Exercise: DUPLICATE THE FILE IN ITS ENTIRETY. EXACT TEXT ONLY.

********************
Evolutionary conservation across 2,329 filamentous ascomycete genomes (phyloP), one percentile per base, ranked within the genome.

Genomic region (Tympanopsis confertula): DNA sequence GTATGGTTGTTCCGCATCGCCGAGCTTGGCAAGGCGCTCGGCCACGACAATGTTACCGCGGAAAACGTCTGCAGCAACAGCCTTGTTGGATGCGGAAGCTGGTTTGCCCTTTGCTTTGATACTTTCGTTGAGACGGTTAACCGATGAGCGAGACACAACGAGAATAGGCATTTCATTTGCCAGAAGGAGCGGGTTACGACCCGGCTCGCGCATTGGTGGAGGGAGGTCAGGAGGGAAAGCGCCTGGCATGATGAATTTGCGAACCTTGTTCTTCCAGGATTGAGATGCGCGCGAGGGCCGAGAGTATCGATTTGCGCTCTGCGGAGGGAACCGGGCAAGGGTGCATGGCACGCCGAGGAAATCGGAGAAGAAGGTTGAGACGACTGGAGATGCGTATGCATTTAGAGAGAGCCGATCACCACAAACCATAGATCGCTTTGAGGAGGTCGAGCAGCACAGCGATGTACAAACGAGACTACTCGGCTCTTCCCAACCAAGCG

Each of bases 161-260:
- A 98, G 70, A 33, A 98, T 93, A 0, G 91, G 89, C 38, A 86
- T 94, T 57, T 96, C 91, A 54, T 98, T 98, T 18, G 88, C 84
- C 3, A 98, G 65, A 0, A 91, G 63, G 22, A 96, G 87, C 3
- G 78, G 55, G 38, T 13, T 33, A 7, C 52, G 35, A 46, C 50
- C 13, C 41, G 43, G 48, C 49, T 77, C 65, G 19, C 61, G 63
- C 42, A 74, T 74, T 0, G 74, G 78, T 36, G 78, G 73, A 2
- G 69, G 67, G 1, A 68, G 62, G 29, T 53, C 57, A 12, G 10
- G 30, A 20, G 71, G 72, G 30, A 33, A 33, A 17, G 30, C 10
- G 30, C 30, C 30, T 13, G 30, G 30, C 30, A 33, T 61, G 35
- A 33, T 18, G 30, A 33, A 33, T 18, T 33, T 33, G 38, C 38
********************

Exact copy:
Evolutionary conservation across 2,329 filamentous ascomycete genomes (phyloP), one percentile per base, ranked within the genome.

Genomic region (Tympanopsis confertula): DNA sequence GTATGGTTGTTCCGCATCGCCGAGCTTGGCAAGGCGCTCGGCCACGACAATGTTACCGCGGAAAACGTCTGCAGCAACAGCCTTGTTGGATGCGGAAGCTGGTTTGCCCTTTGCTTTGATACTTTCGTTGAGACGGTTAACCGATGAGCGAGACACAACGAGAATAGGCATTTCATTTGCCAGAAGGAGCGGGTTACGACCCGGCTCGCGCATTGGTGGAGGGAGGTCAGGAGGGAAAGCGCCTGGCATGATGAATTTGCGAACCTTGTTCTTCCAGGATTGAGATGCGCGCGAGGGCCGAGAGTATCGATTTGCGCTCTGCGGAGGGAACCGGGCAAGGGTGCATGGCACGCCGAGGAAATCGGAGAAGAAGGTTGAGACGACTGGAGATGCGTATGCATTTAGAGAGAGCCGATCACCACAAACCATAGATCGCTTTGAGGAGGTCGAGCAGCACAGCGATGTACAAACGAGACTACTCGGCTCTTCCCAACCAAGCG

Each of bases 161-260:
- A 98, G 70, A 33, A 98, T 93, A 0, G 91, G 89, C 38, A 86
- T 94, T 57, T 96, C 91, A 54, T 98, T 98, T 18, G 88, C 84
- C 3, A 98, G 65, A 0, A 91, G 63, G 22, A 96, G 87, C 3
- G 78, G 55, G 38, T 13, T 33, A 7, C 52, G 35, A 46, C 50
- C 13, C 41, G 43, G 48, C 49, T 77, C 65, G 19, C 61, G 63
- C 42, A 74, T 74, T 0, G 74, G 78, T 36, G 78, G 73, A 2
- G 69, G 67, G 1, A 68, G 62, G 29, T 53, C 57, A 12, G 10
- G 30, A 20, G 71, G 72, G 30, A 33, A 33, A 17, G 30, C 10
- G 30, C 30, C 30, T 13, G 30, G 30, C 30, A 33, T 61, G 35
- A 33, T 18, G 30, A 33, A 33, T 18, T 33, T 33, G 38, C 38